Krupa is an annually held conference with some of the best UX/UI content out there. It’s hosted in Kiev, Ukraine – home to an exploding IT market. The growing tech world of Ukraine naturally involves many top talents in roles related to this field: project managers and product owners, UX/UI designers, front-end and back-end developers. But we’re long past the time when only local stars would attend such conferences. Krupa 2019 attracted thousands of designers and people who realize the crucial role UX/UI plays in any digital product, along with top-level speakers from AirBnB, Wix, Soundcloud, Smashing Magazine and others. The cherry on top was, of course, Don Norman, aka Father of Design.
Remember the time when product or website design was made by a designer, who had “a good eye”? Well, forget about that. Design today is based on scientific research, testing and measured results. Don’t get me wrong – a designer today must have all the qualities related to design historically. But on top of that, we are transitioning into the world, where a designer is a forger of delightful user experience.
A good design is what makes the product look good. A good user experience and/or user interface is one that drives the goals of the product. Whether it’s a sale, the time an average user spends on the website, sign ups or something entirely specific to your product.
Comes to no surprise that the term general consensus is leaning towards is UX/UI – user experience and user interface. In order to be efficient and successful, the way a product is presented must be focused on the end user. It has to be easy to use, easy to understand, frictionless, quick and on top of that – drive the product’s goals as well.
Website, app or product “looking nice” today is only the secondary objective. The primary objective that measures the true success of a digital product design is whether it’s efficient, whether it’s driving the goals and using the most effective way to achieve that.
Opinions and preferences carry only as much weight, as the concrete arguments and measured results behind them. We at Adeo Web strongly believe in the expression “data beats opinion”. So, to gather more data on UX/UI and draw inspiration from the world’s best, we visited Krupa 2019 – one of the best UX/UI conferences that the world has to offer.
It would take hours to tell you everything we’ve learned during our visit and it’s safe to say that wouldn’t cover the whole knowledge shared in the conference. Simply put, Krupa 2020 is definitely worth visiting for everyone working with anything digital-related. We’ll share with you a couple of thoughts, lessons and ideas that we’ve brought back from Krupa 2019.
The importance of user interface in unexpected places.
To hit it off, here is an interesting statistic, presented by Dmitry Starkov, Senior UX/UI designer at CloudMade. Data shows that out of 100km driven in an urban environment, an average driver rides through 3km not looking at the road. At all. Sounds crazy, right? But think about your driving experience – even ruling out the obvious hazards of texting or FaceTiming while driving. Navigation, Waze, speedometer, check engine light, social media notifications, calls, setting up music or podcasts and countless other activities you take up on your journeys. 3% of your city-driving time spent looking at the screens actually sounds pretty moderate. What does that tell us about the importance of user interfaces in cars?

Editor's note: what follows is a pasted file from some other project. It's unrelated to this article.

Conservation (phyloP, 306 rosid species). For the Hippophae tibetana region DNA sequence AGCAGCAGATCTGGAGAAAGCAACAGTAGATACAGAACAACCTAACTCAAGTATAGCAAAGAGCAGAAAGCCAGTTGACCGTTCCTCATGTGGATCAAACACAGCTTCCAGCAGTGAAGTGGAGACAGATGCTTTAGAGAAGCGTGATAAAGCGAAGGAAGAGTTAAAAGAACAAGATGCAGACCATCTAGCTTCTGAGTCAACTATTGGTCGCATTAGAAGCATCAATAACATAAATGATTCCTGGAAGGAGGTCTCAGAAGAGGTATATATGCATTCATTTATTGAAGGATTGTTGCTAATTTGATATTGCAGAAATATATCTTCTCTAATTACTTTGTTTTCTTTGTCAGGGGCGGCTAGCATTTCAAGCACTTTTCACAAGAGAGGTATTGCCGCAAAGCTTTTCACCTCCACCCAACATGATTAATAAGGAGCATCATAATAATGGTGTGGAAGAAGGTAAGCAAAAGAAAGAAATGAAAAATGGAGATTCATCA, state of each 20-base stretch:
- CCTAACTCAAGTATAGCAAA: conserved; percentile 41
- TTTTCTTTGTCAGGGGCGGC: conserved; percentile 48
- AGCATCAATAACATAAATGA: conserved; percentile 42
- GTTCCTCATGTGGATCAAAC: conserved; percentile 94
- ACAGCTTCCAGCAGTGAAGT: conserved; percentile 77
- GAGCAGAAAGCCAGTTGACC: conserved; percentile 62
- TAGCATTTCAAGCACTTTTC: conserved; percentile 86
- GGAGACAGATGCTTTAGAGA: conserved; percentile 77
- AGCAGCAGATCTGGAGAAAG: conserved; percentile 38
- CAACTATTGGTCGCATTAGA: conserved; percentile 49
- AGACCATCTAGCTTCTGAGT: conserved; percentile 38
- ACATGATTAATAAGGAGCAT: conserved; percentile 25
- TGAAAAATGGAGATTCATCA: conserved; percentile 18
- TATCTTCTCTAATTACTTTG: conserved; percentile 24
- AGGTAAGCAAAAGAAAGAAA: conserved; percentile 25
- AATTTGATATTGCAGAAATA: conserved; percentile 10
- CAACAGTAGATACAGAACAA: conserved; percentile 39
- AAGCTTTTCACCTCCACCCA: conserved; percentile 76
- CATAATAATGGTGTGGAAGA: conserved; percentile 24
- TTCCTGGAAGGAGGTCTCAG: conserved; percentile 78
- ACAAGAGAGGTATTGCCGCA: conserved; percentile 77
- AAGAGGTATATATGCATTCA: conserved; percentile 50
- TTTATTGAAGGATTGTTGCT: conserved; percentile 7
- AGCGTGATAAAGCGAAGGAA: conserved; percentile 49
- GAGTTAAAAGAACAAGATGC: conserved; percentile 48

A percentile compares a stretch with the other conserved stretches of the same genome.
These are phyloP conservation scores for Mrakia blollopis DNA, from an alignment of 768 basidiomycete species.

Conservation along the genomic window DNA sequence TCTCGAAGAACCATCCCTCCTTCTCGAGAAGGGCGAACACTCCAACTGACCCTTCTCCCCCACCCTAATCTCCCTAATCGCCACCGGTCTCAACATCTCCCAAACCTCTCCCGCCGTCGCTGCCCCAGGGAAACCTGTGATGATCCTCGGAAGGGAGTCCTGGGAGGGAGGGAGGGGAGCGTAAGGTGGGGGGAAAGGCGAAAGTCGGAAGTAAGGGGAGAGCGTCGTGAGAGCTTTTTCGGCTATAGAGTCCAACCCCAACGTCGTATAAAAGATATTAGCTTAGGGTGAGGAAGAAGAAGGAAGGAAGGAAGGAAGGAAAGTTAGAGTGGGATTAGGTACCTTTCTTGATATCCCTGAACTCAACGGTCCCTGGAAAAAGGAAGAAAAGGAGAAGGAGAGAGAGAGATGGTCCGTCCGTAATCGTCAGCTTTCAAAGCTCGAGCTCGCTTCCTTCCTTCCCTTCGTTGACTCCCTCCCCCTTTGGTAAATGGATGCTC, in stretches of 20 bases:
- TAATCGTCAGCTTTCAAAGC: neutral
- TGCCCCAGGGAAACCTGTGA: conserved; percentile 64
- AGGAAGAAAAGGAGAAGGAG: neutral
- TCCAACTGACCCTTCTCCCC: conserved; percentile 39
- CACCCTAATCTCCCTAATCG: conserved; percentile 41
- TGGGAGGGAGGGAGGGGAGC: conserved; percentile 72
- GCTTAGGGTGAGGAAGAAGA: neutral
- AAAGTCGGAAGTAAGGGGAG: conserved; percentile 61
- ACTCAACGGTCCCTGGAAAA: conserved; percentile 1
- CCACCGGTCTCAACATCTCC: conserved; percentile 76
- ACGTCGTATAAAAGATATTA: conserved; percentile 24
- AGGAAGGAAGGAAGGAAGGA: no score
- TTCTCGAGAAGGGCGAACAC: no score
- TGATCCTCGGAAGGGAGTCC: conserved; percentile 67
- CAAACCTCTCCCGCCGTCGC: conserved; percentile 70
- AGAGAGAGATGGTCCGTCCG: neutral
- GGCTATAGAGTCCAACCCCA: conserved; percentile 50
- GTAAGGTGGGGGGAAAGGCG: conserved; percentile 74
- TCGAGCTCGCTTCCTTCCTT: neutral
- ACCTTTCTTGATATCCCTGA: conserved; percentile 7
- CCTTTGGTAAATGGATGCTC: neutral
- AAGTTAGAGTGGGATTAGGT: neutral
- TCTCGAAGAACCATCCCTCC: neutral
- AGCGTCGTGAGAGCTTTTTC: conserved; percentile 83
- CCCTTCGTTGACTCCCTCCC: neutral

We’re still a pretty long way from self-driving cars when this won’t be an issue. Today, when users on average own and use 3 or more devices, when 3,000 people die yearly in vehicle accidents caused by phone usage in the US alone, it’s a topic that can not be taken lightly. The automotive industry is living through yet another renaissance of tech innovations, but with the buzz around electric and autonomous cars, it’s entirely too easy to forget about the experience of end-users – drivers, passengers, and pedestrians.
The number of designers in your team might surprise you.
Another extremely interesting speaker note was presented by Alexander Ivanov, Head of Product at Flatfy. It involved an epic presentation, where the Head of Product, back-end developer, UX/UI designer, front-end developer and marketer each presented themselves as the true designers of the product team. And all of them were right.
Design is no longer a process restricted to the designer role. Back-end developer designs and setups the system and how it will work – without this, the product wouldn’t be able to function or deliver good user experience. Product Owner designs how the product must function and look to deliver the business goals. UX/UI designer adapts the frameworks and designs how the product must look to make user experience fluid, pleasant and efficient. Front-end developer is the one who makes things work for the user and designs how users will interact with the product. Marketer designs how the product will be perceived, how it will attract users, achieve the business metrics and drive conversions. This list is endless. If you looked at your team, you’d be surprised to find that the end-design of your product or website is crafted through many steps, by different roles.
Our takeaway from this incredible presentation is that design is not a banner and a button. It’s a process that involves the team in its entirety – from Product Owner to Marketing, to developers and DevOps. And each of them puts a part of themselves into the final product design. This is only reinforced by the famous and praised Double Diamond and Design Sprint processes.
The impact your product’s UX/UI has on the world.
The next speaker with groundbreaking lessons and ideas was Guillermo Torres, Product Designer at AirBnB. This presentation alone could be discussed for hours, but there were a few key points and takeaways for us.